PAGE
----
‘A disproportionate burden’- families struggling with new special educational needs system when councils get it wrong
Families of children with special educational needs are sometimes facing a “disproportionate burden” to ensure they get the support they need, according to a report issued by the Local Government and Social Care Ombudsman.
The report looks at the common issues seen by the Ombudsman in its first 100 investigations into complaints about the new Education Health and Care (EHC) Plans, which were introduced in 2014 to replace Statements of Special Educational Needs (SEN).
The new system was designed as a more holistic way of providing SEN support for children. It is supposed to make it easier. But in reality, for some families it is not.
Michael King, Local Government and Social Care Ombudsman, said:
“When councils get things wrong it places a disproportionate burden on families already struggling with caring and support: some families have to go well beyond the call of duty to confirm the type of support their children should receive.
“We issued a report in March 2014, highlighting the shortcomings which needed to be addressed with the new EHCP system.
“Regrettably, our first 100 investigations show this has not happened.
“The system is not failing universally. But for those people who come to us, we are finding significant problems – sometimes suffering long delays in getting the right support and children ultimately failing to reach their potential.”
All children with existing Statements of SEN should be transferred to the new plans by April 2018. But according to government statistics, by January this year just under a third of those pupils with Statements of SEN in place 12 months earlier were transferred to EHC plans. In addition, many plans are not being completed on time, with less than 60% of new EHC plans issued within the 20 week timescale in 2016.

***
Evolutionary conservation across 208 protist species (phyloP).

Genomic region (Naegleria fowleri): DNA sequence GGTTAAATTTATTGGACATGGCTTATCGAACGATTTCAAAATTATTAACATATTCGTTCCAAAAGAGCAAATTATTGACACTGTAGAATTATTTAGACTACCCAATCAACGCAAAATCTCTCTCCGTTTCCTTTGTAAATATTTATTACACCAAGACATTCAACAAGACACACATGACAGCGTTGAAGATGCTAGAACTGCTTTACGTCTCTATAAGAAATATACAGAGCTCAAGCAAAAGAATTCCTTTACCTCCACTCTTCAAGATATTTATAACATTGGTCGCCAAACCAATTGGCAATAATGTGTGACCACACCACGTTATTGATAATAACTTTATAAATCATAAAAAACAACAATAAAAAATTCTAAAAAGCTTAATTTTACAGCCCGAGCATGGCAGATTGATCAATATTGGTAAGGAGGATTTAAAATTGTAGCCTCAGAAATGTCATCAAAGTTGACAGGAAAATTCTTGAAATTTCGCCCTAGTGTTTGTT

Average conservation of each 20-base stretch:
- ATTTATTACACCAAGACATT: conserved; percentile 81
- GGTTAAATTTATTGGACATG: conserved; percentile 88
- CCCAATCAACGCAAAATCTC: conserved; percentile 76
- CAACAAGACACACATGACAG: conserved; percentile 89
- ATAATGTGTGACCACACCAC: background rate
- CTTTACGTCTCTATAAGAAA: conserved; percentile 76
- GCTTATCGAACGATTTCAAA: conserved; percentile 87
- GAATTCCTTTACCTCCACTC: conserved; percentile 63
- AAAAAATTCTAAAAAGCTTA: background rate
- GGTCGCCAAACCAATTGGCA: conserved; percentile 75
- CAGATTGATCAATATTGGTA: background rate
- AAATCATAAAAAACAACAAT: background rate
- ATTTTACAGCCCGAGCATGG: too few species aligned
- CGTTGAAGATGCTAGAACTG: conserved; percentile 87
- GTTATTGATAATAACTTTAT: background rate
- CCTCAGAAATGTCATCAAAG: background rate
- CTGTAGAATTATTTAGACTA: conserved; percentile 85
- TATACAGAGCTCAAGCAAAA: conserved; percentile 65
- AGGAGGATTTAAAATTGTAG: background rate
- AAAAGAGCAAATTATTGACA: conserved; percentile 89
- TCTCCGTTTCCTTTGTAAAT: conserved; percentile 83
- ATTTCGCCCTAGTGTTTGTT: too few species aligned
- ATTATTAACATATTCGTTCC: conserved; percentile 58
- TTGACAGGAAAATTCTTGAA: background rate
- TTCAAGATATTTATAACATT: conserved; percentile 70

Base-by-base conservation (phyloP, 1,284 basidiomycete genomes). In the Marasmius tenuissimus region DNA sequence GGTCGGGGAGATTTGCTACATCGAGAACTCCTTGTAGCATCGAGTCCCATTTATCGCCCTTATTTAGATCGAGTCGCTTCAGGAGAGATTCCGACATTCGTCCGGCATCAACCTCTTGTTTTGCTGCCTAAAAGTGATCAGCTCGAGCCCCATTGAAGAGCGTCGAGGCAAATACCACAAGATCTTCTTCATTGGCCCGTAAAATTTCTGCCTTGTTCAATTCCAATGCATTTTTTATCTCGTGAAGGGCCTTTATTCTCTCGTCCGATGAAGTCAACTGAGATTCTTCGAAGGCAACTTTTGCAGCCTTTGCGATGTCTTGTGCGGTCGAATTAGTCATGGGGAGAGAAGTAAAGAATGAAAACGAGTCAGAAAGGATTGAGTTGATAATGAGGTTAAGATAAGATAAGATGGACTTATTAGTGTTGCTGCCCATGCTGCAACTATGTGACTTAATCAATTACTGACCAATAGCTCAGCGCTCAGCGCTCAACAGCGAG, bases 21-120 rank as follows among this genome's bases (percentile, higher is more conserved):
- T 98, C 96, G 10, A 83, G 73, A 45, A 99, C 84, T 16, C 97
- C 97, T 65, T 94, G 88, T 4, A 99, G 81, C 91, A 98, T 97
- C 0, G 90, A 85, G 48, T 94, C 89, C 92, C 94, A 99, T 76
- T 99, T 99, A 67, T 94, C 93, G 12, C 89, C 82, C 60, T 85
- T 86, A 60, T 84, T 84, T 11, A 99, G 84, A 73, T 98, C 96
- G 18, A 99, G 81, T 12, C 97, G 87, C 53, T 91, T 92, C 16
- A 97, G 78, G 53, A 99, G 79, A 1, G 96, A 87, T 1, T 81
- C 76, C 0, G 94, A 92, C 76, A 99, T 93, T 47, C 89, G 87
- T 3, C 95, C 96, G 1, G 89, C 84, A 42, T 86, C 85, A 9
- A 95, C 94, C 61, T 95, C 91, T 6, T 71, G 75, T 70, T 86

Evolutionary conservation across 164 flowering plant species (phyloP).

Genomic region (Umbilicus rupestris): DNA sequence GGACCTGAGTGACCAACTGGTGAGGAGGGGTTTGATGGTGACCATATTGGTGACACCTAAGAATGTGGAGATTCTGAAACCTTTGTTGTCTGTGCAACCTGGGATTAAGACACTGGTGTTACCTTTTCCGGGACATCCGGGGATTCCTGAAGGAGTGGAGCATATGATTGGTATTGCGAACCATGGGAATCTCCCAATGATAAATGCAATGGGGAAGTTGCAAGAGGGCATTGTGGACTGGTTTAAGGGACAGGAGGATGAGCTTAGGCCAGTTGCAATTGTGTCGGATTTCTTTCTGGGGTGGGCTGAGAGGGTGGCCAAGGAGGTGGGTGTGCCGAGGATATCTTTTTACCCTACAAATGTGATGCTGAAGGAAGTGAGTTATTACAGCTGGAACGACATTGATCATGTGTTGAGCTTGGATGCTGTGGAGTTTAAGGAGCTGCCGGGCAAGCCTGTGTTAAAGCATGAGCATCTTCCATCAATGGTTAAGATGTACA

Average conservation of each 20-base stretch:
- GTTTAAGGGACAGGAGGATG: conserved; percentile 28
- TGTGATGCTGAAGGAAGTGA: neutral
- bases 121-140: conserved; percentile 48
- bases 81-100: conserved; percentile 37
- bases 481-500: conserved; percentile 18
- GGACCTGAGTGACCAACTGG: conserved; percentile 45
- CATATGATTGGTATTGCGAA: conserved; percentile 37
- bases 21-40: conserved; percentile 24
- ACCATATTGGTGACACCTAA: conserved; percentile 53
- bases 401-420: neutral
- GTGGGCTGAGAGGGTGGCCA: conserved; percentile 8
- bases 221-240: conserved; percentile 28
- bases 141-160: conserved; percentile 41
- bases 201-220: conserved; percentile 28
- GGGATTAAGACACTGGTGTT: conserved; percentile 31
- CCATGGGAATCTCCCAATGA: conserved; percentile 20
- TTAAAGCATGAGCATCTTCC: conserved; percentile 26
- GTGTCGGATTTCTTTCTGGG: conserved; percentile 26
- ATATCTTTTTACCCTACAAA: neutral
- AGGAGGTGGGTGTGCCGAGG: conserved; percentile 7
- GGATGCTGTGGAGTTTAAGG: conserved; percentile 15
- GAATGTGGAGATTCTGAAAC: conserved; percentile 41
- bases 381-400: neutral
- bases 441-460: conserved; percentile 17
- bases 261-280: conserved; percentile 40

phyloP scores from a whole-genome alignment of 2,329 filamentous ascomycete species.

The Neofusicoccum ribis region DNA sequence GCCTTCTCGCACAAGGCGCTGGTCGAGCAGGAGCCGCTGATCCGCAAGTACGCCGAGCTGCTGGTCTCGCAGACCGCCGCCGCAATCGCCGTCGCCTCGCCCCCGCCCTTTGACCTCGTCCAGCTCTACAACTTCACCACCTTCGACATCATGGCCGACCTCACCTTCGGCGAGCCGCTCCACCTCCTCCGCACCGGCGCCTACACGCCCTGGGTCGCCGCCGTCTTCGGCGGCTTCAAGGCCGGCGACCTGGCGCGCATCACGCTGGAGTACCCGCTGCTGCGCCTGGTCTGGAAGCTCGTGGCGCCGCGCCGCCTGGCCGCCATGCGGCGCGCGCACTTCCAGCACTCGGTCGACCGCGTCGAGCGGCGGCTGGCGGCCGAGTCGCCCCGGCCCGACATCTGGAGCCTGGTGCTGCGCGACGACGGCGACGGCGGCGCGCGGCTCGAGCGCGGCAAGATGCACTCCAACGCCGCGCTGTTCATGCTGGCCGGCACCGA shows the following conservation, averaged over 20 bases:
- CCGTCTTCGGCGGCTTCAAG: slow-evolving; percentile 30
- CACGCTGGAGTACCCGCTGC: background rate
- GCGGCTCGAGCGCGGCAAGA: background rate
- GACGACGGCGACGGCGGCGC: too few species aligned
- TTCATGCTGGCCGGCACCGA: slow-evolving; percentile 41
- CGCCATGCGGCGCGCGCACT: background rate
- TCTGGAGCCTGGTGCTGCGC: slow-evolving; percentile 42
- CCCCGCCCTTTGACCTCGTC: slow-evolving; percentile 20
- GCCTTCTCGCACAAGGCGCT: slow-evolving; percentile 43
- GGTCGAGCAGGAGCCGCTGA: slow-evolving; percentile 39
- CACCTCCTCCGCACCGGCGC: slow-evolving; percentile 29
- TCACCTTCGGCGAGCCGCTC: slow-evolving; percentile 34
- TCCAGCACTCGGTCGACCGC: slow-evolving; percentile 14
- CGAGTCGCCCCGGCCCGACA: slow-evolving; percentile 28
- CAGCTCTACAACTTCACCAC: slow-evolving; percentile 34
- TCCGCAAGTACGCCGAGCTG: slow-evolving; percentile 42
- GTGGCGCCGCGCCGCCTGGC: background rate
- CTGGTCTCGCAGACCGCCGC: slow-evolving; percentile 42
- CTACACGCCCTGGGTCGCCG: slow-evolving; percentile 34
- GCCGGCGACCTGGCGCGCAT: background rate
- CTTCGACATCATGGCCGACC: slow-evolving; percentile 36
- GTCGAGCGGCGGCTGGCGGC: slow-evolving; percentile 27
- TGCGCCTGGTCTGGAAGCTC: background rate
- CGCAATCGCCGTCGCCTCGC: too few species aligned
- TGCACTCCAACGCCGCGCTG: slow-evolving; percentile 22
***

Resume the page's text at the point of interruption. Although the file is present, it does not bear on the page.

While the Ombudsman has seen a relatively small number of complaints so far, investigators have upheld nearly 80% of those it has received. This is far in excess of the Ombudsman’s average of 53%.
Complaints and enquiries are also increasing, having doubled in the past two years. Because a large number of Statements are still to be transferred - and it can take around nine months for someone to go through the council’s complaints process before approaching the Ombudsman – it believes the number of complaints and enquiries it receives will continue to rise.
Issued yesterday, the Ombudsman’s report highlights some of the common issues investigators have found in their first 100 cases. One of the overriding features is significant delay in the process. Others issues include: failing to involve parents and young people properly in the decision-making process, not gathering sufficient evidence to inform decisions, and a lack of proper forward planning when young people move between key educational stages.
The report gives local authorities best practice guidance to help councils get things right. It also offers councillors and scrutiny chairs a number of questions they can ask of their own authorities to ensure they offer children and young people with Special Educational Needs the best possible start.
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